Tigers Dancing Their Way Into LSU's Record Books, One Touchdown at a Time
A re-shuffled offensive line. A hangover from a monumental victory. A cold front. A late hit on the sideline. Any defense, anywhere.
Ten games in, ten games won, and a few more records broken. More proof that no external force can stop Joe Burrow and LSU’s offense. The historic outputs, the gaudy box scores, the high-scoring march toward Atlanta, and the post-score dance parties in the endzone – all equally inevitable.
Burrow, the leader of that parade of inevitability, was at his best, once again, Saturday night, marching the Tigers up and down the field in a 58-point, 714-yard outburst. Burrow finished 32-of-42 for 489 yards and 4 touchdowns, completing, at one point, 16 straight passes – a school record – and moving up to 3,687 yards for the season – another school record.
Ja’Marr Chase and Justin Jefferson, meanwhile, showed off their moves on Saturday night, too, before and after the catch. Chase caught eight passes for 227 yards and three touchdowns to set a new single-season school record for touchdown receptions (13). Jefferson added nine catches for 112 yards and two scores, bringing him up to 11 for the year. Together, Jefferson and Chase became the second duo in LSU history and the third in SEC history to go over 1,000 yards receiving in the same season.
Some players, like Burrow, ignore records. (To be fair, he’s setting so many that to keep track of them would occupy an inordinate amount of his free time.)
He’s more into letters than numbers.
“Those are just numbers on a stat sheet for us,” he says. “We’re all about the Ws.”
Others, like Chase and Jefferson, take a different approach. Immediately after the game, Jefferson knew, with instant recall, the total touchdown tally for both himself and Chase. Chase, meanwhile, spent the moments before the game in the locker room focused on re-writing the record books.
“Before the game in the locker room, I was actually saying, ‘Let’s set a record,'” Chase says. “I was literally yelling about it the whole day before the game, so it was on my mind, to be honest.”
Statistical recall isn’t the only way Burrow and his receivers differ. Chase and Jefferson bring the levity to the locker room. They laugh. They joke. Most importantly, they dance.
Each debuted a new touchdown celebration on Saturday. Chase brought out the New Orleans bop, while Jefferson hit a Southern Louisiana staple, the Beenie Weenie, on his second score. Of course, Jefferson also played the classics, with his trademark Griddy.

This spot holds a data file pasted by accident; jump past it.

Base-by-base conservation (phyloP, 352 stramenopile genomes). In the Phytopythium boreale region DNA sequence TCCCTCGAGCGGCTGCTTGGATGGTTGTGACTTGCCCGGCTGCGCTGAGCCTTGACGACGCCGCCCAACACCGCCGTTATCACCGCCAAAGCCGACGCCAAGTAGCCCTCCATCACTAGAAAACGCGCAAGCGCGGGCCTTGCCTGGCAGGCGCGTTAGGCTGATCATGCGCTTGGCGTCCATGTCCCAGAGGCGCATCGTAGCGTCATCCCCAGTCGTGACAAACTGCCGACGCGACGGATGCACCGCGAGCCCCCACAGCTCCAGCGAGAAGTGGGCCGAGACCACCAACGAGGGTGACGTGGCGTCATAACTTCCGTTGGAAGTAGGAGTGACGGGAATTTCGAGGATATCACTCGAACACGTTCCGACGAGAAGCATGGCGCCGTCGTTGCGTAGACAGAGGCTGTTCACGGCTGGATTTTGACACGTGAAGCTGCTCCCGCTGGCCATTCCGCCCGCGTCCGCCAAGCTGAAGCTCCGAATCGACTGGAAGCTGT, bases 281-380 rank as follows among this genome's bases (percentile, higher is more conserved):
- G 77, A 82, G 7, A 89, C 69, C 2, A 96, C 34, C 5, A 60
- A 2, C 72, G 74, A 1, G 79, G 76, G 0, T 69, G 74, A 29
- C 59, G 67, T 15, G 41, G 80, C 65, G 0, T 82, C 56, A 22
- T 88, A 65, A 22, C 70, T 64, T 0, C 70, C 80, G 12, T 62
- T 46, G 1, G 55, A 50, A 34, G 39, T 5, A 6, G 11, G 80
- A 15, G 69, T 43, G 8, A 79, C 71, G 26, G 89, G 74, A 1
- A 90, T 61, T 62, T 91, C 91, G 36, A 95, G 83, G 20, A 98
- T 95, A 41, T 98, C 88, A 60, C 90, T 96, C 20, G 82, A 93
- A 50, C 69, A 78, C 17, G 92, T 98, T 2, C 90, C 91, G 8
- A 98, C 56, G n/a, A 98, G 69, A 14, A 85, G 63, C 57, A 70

For the receivers, it’s all part of the plan. Their dances are rehearsed, choreographed numbers they look forward to displaying. Chase says the receivers meet before every game during warm ups before they take the field to select their dances of the day.
“We put in a lot of thought,” Jefferson says. “It’s like right before the games, we’re like, ‘What we want to do? Do we want to go back to the old dances or do we want to bring out something new?’ It’s definitely a lot of thought.”
Burrow, on the other hand, is the epitome of stoicism. His highs and his lows are almost indistinguishable. While his receivers dance their way into the record books, Burrow calmly dodges pressure before strolling his way into history.
Burrow pointed to two second half interceptions and four drives that ended in field goal attempts – rather than touchdowns – as evidence he’s got room to improve.
“Things have changed around LSU when you have 700 yards of offense and everyone is upset in the locker room,” he admits.
It’s part of what makes Burrow who he is, but that doesn’t mean his receivers don’t try to get smiles out of him. Game days are off-limits – despite their antics, they know how to lock in when they need to and get ready to perform – but they do their best to bring out a grin from Burrow during the week.
“We try to,” Chase says of attempts to get a laugh out of Burrow, “but he just looks at us and goes like” – here Chase makes an unamused face before rolling his eyes – “and then walks off. That’s what we start laughing at him.”
Chase only knows one method guaranteed to get a smile out of Burrow.
“I tell him he can’t throw,” Chase says. “He don’t like that.”
He does like having two of the most dynamic receivers in the country to throw to, though.
“We have great timing,” he says of Chase and Jefferson. “They’re special players who are going to play a long time. They’re great people and hard workers too. That means more than anything on the football field.”
They’re great dancers, too. We know this, because they can’t stop scoring touchdowns and celebrating accordingly.
“We’re just going to keep dancing in the end zone,” Jefferson says. “As long as (the refs) don’t tell us anything.”
Until then, nothing can stop the Tigers from doing a little dancing and a lot of scoring.